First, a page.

The effects of DCA on PANC-1 and BXPC-3 migration capacities were assessed using a scratch wound assay. Briefly, cells were seeded into six-well culture plates and cultured to complete confluence. Subsequently, three parallel, linear wounds were produced in each dish with a 200 μL plastic pipette tip. The cells were then treated with DCA and the wound healing ability, monitored at different time points, was quantified after 48 h. Three representative images of scratched areas from each dish were photographed to estimate the migration of cells. The cell migration rate was calculated using the following formula: [1 − (48 h scratch width/0 h scratch width)] × 100%.
2.6. Lactate Measurements
A lactate colorimetric assay kit (Abcam, Cambridge, MA, USA) was used following the manufacturer’s protocol and the lactate concentration detected (intracellular or released) was normalized to cell number.
2.7. Metabolic Flux Analysis and Mitochondrial Respiratory Complex Enzymatic Activity
The oxygen consumption rate (OCR) and extra-cellular acidification rate (ECAR) were measured in adherent PANC-1 and BXPC-3 cells with an XF96 extracellular flux analyzer (Seahorse Bioscience, Billerica, MA, USA) as previously described [19
]. Briefly, for the OCR analysis, after measuring basal respiration, oligomycin (1 μM), FCCP (1 μM), and rotenone + antimycin A (1 μM + 1 μM) were injected into each well sequentially to assess, respectively, the coupling of the respiratory chain, and the maximal and non-mitochondrial oxygen consumption. For the ECAR analysis, glycolytic flux (basal glycolysis, glycolytic capacity, and glycolytic reserve) was analyzed by the sequential addition of 10 mM glucose, 1 μM oligomycin, and 100 mM 2-deoxyglucose. The OCR and ECAR values were normalized to protein content in each well, determined using BCA assay (Thermo Scientific, Waltham, MA, USA).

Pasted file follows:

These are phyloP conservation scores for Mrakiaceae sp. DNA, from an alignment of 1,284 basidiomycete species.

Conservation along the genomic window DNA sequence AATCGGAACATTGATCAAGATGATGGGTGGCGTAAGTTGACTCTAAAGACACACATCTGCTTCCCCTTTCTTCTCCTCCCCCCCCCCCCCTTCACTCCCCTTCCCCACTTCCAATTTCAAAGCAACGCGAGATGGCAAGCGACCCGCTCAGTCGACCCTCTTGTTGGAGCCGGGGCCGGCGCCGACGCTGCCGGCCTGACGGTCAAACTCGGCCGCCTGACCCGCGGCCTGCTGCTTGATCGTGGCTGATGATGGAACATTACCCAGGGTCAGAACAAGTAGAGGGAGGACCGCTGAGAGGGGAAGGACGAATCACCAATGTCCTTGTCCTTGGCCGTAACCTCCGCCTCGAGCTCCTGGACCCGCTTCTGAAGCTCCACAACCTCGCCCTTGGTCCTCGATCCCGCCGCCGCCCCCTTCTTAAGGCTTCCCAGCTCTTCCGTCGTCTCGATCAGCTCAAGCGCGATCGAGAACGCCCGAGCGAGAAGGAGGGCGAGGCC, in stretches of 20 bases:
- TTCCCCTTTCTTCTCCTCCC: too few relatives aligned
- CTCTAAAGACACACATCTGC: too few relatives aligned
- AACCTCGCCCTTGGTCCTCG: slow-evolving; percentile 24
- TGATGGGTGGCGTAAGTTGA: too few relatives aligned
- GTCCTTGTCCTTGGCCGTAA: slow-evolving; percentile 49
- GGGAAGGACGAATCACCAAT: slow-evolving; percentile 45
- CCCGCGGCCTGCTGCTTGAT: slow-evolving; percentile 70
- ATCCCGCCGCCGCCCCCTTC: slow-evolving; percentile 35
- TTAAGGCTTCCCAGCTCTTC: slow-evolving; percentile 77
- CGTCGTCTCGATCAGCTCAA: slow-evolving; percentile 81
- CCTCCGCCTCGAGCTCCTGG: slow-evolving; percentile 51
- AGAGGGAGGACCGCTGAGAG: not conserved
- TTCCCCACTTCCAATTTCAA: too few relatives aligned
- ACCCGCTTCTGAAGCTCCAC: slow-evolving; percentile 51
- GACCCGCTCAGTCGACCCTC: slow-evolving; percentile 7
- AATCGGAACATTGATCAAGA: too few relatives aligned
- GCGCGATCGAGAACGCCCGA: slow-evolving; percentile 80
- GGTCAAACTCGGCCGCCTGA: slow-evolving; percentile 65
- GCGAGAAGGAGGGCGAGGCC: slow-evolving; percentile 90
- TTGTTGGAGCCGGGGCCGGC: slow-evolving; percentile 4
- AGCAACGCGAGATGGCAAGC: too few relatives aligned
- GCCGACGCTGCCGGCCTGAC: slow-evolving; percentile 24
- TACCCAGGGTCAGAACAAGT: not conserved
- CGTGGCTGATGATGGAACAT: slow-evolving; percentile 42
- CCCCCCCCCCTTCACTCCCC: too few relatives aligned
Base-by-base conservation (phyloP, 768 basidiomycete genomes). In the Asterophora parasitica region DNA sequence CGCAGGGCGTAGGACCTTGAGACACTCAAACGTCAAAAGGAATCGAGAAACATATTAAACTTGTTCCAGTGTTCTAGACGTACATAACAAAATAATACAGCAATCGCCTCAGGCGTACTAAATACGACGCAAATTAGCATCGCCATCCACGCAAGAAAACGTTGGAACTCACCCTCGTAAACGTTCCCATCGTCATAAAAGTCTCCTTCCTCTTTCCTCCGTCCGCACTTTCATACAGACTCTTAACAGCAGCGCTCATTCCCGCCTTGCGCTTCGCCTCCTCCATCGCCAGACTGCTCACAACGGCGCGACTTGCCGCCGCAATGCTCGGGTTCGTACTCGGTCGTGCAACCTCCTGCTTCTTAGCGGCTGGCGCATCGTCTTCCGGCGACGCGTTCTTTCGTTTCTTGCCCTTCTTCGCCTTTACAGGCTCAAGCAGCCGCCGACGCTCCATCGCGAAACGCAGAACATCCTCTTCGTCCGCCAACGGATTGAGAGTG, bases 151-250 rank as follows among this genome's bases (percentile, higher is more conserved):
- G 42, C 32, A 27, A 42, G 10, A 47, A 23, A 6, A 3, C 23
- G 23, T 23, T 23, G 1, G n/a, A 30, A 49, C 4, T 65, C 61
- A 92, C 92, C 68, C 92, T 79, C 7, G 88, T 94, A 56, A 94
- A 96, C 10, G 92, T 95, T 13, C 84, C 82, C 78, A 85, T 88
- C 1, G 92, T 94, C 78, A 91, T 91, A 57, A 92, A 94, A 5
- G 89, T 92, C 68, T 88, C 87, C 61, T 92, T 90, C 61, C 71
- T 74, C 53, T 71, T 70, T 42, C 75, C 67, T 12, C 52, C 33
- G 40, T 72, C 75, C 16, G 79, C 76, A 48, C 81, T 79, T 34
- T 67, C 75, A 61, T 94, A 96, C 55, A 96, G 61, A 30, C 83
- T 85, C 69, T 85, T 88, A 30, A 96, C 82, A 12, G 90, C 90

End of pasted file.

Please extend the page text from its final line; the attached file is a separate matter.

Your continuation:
2.8. Mitochondrial DNA Quantification
The measurement of mtDNA copy number, relative to nuclear DNA copy number, was determined as previously described [6
2.9. Live Cell Imaging of mtΔΨ and ROS
Cells cultured at low density on fibronectin-coated 35-mm glass-bottom dishes (Eppendorf, Amburgo, Germany) were incubated for 20 minutes at 37 °C with 2 μM of TMRE, 10 μM of DCF (Molecular Probes, Eugene, OR, USA) to monitor mtΔΨ and ROS, respectively. Stained cells were washed with PBS and examined using a Leica TCS SP8 confocal laser scanning microscope. Acquisition, storage, and data analysis were performed with a dedicated instrumental software from Leica (LAS-X, Wetzlar, Germany).
2.10. Western Blotting Analysis
Aliquots, containing 40 μg of proteins from each lysate cell, were subjected to SDS polyacrylamide gel electrophoresis and transferred to a polyvinylidene difluoride membrane using a Trans Blot Turbo Transfer System. Membranes (Bio-Rad Laboratories, Hercules, CA, USA) were probed with the following primary antibodies: pyruvate dehydrogenase E1-alpha (PDH) and pPDHSer293 (1:500, Abcam, Cambridge, UK), LC3B (1:1000 Cell Signaling Technology), TOM20 (1:1000, Santa Cruz Biotechnology, Santa Cruz, CA, USA), DRP1 (1:1000, BD Bioscences), OPA-1 (1:1000, BD Bioscences), MFN1 (1:1000, Santa Cruz), MFN2 (1:1000, Abnova, Tapei, Taiwan), and CASPASE 3 (1:1000, Cell Signaling Technology, Danvers, MA, USA). After incubation with a correspondingly suited horseradish peroxidase-conjugated secondary antibody (1:2500; Cell Signaling Technology), signals were developed using the enhanced chemiluminescence kit (ClarityTM Western ECL Substrate, Bio-Rad) and the ChemiDoc imaging system XRS + (BioRad), and then analyzed using Image Lab software (version 4.1, Bio-Rad, Hercules, CA, USA). The intensity of LC3B-II (corresponding to the cleaved fraction), TOM20, DRP1, OPA-1, MFN1, and MFN2 bands were normalized to the β-actin signal while PDH phosphorylation was normalized to total proteins.
2.11. Flow Cytometric Detection of Surface Markers
Surface marker expressions CD44, CD24, and EPCAM, was evaluated by citofluorimetric analysis in PANC-1 and BXPC-3 treated with DCA for 24 h. In brief, after trypsinization, cells were incubated in the dark at room temperature for 15 min with CD44-APC, EPCAM-FITC, and CD24-PE directly conjugated monoclonal antibodies (BDB). Cytofluorimetric analysis was performed by Navios (Beckman Coulter). The emitted fluorescent signal of 10,000 events for each sample was acquired and analyzed using the Kaluza Analysis software (version 1.3, Beckman Coulter, Brea, CA, USA).
2.12. Reverse Transcription and Real-Time PCR Analysis